Group will teach people how to save someone's life if they're having a stroke
MANY of us have seen the hard-hitting FAST adverts, which aim to save lives by demonstrating how to spot the signs and symptoms of stroke.
But if someone who was standing near you had one, would you be confident in recognising the symptoms?
A stroke is a brain attack, which happens when the blood supply is cut off, caused by a clot or bleeding.
Every five minutes someone suffers a stroke, but out of the 152,000 cases in the UK every year, 20,000 could be prevented by people making simple lifestyle changes, such as keeping blood pressure under control and stopping smoking.
To mark World Stroke Day today, the Stroke Association in Bolton is holding an information day at the Royal Bolton Hospital where people can find out more about stroke prevention and have a free blood pressure check.
Pamela Bann, information, advice and support co-ordinator at the Stroke Association Office in Bolton, said: “We need people to understand that a stroke can happen to anyone at anytime and that there are ways to reduce your chance of a stroke.”
The Stroke Helpline — 0303 303 3100 — provides information and support on strokes.
More information can be found here.
A drive home from a seminar that became an ordeal
LYNN Bridge, a committee member for JIGSAW Stroke Club in Little Lever, had a stroke eight years ago — before the FAST advertising campaign — and was left in a wheelchair.
“It was a right-sided stroke meaning it affected the right-hand side of my body, so I lost speech and mobility,” said the 61-year-old.
“I had the stroke whilst I was driving back from a seminar in Crompton Way. At first I thought my brakes and steering had gone, but then I realised it was me.
“I got home on a wing and a prayer. Thankfully it was late and quiet on the roads. My husband had to get me out of the car and told me he thought I’d had a stroke because I had a droopy face.
“When I finally came out of hospital I had to wait three months to get physio so I started developing my own methods with my husband, Graham. I wasn’t prepared to sit and wait for the physio to come to me.
“I had to learn to speak, write and walk again. My husband followed me everywhere. I couldn’t have done it without him.
“No two strokes are the same. I had completed a degree at Wigan and Leigh College two months before I had the stroke, so in the following April (2006) I made it my goal to get out of the wheelchair and be well enough to pick up my degree — which I did.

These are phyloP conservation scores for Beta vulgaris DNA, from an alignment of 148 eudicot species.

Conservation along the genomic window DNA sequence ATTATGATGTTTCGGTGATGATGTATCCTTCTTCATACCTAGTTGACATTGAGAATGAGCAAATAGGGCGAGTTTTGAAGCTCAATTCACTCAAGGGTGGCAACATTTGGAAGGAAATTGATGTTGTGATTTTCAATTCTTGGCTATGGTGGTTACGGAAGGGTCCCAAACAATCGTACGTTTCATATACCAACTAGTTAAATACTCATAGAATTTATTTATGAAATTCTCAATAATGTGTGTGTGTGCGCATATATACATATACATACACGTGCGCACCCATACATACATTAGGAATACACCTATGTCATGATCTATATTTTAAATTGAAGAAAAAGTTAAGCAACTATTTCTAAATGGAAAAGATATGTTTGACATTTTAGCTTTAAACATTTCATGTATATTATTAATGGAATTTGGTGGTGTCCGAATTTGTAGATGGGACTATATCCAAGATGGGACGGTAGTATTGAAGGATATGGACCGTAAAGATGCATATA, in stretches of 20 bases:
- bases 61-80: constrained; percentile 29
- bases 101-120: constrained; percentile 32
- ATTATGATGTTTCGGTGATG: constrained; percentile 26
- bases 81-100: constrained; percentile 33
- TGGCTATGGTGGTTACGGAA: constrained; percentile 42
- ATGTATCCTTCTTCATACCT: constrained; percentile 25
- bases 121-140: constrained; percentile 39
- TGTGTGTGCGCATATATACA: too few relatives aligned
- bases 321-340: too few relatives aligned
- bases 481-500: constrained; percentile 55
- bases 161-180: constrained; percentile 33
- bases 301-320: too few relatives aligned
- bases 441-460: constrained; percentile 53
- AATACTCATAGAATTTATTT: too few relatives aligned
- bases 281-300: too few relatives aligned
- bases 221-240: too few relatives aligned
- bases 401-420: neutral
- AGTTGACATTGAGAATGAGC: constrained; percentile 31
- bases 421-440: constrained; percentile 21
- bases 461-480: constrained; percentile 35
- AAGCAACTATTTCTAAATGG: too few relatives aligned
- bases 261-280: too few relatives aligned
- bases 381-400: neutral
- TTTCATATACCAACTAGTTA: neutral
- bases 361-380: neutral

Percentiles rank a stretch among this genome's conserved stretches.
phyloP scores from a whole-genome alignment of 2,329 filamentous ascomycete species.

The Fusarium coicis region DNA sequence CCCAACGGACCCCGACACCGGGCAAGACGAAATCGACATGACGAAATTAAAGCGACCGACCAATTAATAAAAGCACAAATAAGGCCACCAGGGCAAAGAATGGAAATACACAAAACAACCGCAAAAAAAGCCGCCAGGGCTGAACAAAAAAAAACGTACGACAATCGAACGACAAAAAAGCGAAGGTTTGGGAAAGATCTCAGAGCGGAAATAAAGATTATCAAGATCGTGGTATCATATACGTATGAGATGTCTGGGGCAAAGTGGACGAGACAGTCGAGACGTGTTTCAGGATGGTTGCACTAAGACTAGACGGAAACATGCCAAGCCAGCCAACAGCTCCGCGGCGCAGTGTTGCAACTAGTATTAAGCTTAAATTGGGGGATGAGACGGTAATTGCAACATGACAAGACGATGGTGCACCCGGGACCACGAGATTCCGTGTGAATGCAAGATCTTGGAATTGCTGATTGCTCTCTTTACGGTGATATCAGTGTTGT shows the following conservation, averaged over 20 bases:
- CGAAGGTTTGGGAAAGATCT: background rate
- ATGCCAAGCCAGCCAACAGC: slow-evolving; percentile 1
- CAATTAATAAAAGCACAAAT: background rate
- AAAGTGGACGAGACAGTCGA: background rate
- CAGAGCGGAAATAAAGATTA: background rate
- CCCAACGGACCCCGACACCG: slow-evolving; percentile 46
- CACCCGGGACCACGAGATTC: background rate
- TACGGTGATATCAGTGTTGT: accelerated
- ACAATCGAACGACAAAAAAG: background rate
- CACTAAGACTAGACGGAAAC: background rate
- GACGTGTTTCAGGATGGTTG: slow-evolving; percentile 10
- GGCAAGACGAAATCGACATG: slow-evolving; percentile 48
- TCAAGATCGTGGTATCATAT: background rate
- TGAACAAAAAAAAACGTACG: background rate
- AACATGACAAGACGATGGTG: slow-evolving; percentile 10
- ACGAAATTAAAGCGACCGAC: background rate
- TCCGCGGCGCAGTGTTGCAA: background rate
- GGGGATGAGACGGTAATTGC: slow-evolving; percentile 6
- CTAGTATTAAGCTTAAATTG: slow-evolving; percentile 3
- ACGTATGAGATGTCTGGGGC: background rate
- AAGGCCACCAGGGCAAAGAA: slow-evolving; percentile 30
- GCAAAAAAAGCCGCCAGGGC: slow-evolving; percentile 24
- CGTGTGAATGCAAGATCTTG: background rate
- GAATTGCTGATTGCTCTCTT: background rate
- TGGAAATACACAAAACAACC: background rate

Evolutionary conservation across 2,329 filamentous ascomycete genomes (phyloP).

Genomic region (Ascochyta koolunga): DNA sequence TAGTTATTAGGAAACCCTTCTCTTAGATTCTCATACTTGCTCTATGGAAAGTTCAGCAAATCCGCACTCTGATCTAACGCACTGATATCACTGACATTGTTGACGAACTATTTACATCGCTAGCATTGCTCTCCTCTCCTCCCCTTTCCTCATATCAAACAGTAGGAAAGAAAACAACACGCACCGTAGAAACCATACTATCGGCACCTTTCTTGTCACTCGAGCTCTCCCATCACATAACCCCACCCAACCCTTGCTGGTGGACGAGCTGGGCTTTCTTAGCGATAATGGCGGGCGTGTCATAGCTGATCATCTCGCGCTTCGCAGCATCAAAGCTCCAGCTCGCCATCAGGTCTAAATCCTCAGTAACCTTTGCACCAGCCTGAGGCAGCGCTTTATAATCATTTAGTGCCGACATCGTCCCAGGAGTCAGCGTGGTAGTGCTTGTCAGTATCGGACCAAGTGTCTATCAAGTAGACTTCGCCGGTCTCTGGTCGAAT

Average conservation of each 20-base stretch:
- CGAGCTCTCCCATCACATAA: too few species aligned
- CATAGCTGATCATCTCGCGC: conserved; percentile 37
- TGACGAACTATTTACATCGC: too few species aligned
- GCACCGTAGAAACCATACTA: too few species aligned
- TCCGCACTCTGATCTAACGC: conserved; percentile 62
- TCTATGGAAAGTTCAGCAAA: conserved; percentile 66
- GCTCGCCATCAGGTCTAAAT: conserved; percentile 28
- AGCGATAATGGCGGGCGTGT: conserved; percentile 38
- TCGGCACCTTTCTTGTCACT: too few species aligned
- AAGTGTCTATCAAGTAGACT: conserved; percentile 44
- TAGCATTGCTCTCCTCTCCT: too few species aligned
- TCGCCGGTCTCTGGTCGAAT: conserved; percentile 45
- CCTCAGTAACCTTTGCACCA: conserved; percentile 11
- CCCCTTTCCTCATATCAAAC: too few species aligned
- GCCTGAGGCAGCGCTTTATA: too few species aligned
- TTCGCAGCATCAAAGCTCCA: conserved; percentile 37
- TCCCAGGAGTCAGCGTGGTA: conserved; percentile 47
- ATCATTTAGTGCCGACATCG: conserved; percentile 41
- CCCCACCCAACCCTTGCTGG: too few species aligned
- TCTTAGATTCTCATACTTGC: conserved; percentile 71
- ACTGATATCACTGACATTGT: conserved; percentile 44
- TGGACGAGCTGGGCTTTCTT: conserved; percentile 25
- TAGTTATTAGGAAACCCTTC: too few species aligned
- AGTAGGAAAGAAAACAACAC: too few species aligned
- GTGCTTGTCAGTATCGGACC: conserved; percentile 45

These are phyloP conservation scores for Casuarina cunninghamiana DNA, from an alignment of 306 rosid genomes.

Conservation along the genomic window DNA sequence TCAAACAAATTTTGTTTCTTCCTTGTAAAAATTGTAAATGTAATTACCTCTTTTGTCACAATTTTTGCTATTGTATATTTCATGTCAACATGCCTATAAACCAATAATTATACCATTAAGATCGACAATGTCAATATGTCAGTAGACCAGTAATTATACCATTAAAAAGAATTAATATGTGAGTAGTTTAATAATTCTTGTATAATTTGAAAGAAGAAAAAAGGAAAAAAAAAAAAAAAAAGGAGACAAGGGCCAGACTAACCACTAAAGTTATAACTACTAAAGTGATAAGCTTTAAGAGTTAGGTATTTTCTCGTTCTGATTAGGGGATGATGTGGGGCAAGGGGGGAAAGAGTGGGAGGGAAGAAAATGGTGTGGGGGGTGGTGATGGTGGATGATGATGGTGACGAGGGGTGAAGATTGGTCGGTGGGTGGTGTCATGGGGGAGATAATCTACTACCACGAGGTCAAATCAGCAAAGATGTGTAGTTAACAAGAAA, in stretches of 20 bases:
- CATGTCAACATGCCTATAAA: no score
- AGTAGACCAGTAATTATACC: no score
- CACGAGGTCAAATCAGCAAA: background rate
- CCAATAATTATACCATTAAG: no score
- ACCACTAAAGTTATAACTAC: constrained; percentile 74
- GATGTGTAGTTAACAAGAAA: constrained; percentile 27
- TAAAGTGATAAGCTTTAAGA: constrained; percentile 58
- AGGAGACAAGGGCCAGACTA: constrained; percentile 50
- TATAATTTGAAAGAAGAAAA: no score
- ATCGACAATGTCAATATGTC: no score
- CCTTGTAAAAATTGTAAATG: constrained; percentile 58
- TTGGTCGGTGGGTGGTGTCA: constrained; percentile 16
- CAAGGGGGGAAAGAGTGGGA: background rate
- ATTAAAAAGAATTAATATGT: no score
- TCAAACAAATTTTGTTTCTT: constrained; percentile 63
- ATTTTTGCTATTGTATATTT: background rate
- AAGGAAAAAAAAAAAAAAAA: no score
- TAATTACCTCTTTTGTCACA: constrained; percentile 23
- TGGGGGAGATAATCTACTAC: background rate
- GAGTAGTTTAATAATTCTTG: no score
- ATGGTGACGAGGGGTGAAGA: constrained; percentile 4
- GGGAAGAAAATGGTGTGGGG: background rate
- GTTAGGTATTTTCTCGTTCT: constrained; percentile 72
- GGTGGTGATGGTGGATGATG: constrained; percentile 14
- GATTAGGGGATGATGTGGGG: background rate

“I was so frightened and distressed when I first went to the stroke group, but I’ve seen people there who are in the same situation as me and it’s a benefit to see such welcoming people.
“I also volunteer to help on wards at the hospital to help with activities and physiotherapy. I’m not back to my normal self, but I’m getting there. I still suffer with a limp and have a lack of confidence. I used to be a human resources manager so to, all of a sudden, go from that to the next day not being able to speak or think is a huge, life-changing experience.”
Small steps on the road to recovery
BRENDA Nixon, aged 65, suffered a stroke in 2009 after a trip to the cinema with her daughter — and says it shattered her confidence.
“I went to the movies with my daughter, Victoria, on August 5, 2009, to watch Sandra Bullock in The Proposal,” said Mrs Nixon, who is chairman of Bolton West Stroke Group in Horwich.
“I remember sitting there and all of a sudden feeling really unwell. In hindsight I think I was having a transient ischaemic attack (mini stroke) but I didn’t realise. I ended up not seeing much of the film.
“After the film I drove her home before heading home myself. I parked up and went upstairs and told my husband, Harry, that I didn’t feel well and went to bed.
“The following morning, when I got up, I didn’t know where I was. My husband asked me something and I got my words mixed up and kept calling him Victoria. I also couldn’t see properly and I was so confused. I couldn’t see or think.
“Harry said he thought I’d had a stroke so took me to the hospital. He’d seen the FAST adverts, thankfully.
“It took my mobility in the beginning but my friend, Joyce, rallied around to help me and my husband would take me for walks at night because I wasn’t comfortable going out in the day.
“It’s about taking small steps to recover. I started doing little things such as getting myself dressed and then putting my lippy on.
“I have struggled with a lot of things such as the computer, which has been hard because that used to be my livelihood. I used to be a design technologist at a clothing company, so that really was a big setback for me.
“Being round people who have also had strokes helped build my confidence.
“My family has also been a great help to me with my rehabilitation. They’ve even got me going back to the pictures — although I still haven’t seen The Proposal.”
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